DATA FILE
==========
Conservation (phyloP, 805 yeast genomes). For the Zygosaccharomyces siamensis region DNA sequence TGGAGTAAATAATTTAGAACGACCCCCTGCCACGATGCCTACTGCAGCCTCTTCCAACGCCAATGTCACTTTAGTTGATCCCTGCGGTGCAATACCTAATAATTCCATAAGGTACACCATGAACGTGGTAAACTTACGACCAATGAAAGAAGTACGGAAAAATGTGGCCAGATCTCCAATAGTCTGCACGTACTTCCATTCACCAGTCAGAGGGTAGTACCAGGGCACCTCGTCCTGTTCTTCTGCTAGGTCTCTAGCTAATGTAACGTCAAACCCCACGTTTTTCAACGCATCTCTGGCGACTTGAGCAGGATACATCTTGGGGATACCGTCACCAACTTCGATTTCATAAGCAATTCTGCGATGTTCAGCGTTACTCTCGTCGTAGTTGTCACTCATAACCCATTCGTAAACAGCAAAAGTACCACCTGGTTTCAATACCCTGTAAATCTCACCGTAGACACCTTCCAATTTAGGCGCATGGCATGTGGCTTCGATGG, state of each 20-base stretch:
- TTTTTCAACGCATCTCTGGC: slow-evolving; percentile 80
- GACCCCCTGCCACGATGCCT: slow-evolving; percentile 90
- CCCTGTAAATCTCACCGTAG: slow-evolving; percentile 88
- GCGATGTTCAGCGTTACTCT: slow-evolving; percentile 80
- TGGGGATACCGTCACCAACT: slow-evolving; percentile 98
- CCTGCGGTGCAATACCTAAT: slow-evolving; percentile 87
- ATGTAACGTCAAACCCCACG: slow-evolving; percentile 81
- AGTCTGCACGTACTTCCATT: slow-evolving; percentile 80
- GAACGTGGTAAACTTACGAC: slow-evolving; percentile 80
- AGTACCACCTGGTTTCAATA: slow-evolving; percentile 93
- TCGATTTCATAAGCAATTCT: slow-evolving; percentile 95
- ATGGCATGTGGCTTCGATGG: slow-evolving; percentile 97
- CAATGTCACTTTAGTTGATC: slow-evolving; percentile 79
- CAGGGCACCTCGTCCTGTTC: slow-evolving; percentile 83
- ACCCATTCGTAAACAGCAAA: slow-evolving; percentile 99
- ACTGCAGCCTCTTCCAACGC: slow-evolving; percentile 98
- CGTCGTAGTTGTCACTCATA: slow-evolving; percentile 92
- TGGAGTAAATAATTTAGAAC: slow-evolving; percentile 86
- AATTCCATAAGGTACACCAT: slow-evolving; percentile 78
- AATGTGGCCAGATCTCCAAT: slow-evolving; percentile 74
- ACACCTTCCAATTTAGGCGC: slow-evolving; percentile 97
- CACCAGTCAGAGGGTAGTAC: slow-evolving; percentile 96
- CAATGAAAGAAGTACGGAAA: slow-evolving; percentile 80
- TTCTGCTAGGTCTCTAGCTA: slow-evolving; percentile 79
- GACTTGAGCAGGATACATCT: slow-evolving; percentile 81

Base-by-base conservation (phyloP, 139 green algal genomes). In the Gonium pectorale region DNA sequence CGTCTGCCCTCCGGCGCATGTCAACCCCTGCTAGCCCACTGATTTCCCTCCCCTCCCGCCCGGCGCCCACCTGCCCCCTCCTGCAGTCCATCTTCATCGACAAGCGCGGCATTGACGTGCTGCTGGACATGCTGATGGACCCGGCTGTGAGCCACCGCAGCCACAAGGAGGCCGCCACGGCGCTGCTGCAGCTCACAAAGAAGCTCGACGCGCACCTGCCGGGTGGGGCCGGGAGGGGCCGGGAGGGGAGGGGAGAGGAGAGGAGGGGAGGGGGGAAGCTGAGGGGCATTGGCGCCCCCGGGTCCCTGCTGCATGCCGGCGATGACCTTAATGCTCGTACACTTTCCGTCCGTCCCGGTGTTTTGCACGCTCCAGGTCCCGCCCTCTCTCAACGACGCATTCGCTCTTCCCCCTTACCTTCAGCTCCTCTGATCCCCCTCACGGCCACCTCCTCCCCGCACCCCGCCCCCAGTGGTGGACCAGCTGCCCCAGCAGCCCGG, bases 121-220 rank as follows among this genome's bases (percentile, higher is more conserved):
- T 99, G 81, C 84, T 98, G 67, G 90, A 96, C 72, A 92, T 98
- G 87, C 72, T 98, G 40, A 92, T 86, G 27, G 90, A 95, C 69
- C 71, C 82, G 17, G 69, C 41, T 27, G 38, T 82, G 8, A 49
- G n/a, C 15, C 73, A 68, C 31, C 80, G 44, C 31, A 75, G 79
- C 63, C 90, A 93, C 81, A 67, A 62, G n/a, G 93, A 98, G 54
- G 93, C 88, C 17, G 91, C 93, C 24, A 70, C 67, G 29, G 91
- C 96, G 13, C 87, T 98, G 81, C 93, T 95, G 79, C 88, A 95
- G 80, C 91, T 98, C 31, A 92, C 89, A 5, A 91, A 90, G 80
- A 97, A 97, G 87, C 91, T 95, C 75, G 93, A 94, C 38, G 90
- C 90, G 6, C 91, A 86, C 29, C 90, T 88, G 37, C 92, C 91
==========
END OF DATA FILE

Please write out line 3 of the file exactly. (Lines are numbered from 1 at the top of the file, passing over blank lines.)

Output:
- GACCCCCTGCCACGATGCCT: slow-evolving; percentile 90